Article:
Jack McGinn

Jack McGinn

Research Student

Department of Sociology

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Key Expertise
Middle East, Political Sociology, Critical Theory, Critical Realism

About me

Research Topic:

Decentralised anti-hierarchical organising in the Syrian uprising


Professor Chetan Bhatt (Department of Sociology) and Dr Sara Salem (Department of Sociology)

Research Interests:

Middle East Studies, Mobilisation, Political Sociology, Social Movements, Critical Theory, Critical Realism, Anarchism, Qualitative Methods, Contentious Politics, Revolutions

Thesis Abstract:

My PhD research seeks to outline how and why Syrian activists involved in the popular uprising of 2011 chose to organise on a non-hierarchical ‘horizontal’ basis, eschewing traditional leadership and party models to build widespread and resilient grassroots popular resistance networks. In doing so, I wish to ask what lessons can be learned from the trajectory of this decentralised revolutionary social movement – its rapid growth, embeddedness into the social fabric of society, remarkable achievements in challenging a repressive regime, and eventual failure and outmanoeuvre by competing forces. What characterised the revolutionary process in Syria – how did it forge and mobilise networks at the rural/village level to sustain a popular mass challenge to state authority? How did the revolution’s class dynamics and geo-spatial specificities impact its organisational form? In short – what made this revolution function in the way that they did?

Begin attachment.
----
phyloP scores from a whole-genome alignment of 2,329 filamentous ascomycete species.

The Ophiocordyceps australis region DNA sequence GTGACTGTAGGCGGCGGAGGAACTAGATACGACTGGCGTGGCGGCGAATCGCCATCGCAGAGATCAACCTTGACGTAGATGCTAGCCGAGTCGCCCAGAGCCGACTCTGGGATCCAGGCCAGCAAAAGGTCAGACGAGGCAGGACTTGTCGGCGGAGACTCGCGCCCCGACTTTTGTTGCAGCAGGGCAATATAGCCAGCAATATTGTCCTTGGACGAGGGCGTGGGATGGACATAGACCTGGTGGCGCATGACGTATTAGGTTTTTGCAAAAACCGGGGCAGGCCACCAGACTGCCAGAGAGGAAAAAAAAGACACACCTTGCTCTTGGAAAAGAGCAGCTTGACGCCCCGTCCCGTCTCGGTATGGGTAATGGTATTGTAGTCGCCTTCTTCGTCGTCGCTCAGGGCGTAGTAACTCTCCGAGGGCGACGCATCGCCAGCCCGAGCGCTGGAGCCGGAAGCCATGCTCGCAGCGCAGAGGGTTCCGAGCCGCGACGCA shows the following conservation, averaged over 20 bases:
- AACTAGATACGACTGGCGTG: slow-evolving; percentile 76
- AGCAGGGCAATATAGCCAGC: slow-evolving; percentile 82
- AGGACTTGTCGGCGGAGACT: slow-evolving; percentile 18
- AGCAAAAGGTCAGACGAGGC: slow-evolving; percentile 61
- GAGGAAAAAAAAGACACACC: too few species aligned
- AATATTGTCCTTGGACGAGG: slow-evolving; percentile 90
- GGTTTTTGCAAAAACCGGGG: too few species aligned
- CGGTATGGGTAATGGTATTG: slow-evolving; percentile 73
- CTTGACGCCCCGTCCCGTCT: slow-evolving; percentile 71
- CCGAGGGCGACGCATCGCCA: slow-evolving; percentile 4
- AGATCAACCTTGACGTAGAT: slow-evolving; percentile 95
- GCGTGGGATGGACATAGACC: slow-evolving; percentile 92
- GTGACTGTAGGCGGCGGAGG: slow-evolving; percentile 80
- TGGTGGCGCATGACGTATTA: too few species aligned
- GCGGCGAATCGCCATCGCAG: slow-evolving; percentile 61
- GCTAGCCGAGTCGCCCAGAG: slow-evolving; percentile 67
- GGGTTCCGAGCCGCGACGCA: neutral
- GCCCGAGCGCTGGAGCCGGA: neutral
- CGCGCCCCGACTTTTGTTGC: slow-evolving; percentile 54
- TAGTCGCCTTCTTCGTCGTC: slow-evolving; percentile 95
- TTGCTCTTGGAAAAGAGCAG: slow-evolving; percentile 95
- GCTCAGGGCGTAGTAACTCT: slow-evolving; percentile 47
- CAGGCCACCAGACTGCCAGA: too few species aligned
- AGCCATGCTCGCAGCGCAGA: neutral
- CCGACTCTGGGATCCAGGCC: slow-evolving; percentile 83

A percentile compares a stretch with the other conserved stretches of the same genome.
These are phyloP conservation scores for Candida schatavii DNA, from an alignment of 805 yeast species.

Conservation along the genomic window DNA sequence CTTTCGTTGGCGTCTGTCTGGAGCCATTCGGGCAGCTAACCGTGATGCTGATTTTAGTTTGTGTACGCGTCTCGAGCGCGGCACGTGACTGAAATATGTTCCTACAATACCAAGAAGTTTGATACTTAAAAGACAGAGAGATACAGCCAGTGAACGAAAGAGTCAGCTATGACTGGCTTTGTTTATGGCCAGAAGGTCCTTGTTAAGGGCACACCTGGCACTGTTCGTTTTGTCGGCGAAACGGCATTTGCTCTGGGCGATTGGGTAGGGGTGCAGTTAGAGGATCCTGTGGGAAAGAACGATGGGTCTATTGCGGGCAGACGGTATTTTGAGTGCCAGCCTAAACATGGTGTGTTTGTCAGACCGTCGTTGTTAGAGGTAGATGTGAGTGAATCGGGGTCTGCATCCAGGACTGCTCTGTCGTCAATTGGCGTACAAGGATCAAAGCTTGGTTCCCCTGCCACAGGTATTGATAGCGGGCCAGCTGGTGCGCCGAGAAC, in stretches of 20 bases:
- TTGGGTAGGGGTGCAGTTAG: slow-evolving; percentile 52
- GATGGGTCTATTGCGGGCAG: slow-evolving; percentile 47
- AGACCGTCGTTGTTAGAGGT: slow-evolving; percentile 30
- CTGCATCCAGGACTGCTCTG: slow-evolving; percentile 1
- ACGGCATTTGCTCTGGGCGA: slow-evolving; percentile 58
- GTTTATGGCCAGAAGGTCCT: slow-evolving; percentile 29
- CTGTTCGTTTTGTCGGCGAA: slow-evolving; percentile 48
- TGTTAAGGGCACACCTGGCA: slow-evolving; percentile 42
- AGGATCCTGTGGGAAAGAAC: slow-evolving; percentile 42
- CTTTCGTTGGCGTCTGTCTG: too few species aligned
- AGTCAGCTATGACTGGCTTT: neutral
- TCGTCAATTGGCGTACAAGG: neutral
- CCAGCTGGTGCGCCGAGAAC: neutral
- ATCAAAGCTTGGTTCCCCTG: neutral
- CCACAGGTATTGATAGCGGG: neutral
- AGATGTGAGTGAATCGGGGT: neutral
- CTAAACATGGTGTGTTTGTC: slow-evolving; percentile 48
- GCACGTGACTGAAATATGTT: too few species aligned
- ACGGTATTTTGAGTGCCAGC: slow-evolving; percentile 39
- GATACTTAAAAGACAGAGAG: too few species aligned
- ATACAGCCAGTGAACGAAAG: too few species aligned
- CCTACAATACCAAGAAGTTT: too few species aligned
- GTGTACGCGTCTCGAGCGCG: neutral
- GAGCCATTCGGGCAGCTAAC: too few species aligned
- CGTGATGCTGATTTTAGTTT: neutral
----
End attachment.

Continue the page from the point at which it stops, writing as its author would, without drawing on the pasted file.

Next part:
2020. ‘During this pandemic, governments have waged a parallel war on the truth’, Ceasefire Magazine, 24 August 2020. 

2021. ‘Non-Hierarchical Revolution: Grassroots Politics in the First Palestinian Intifada’, Oxford Middle East Review, 8 August 2021.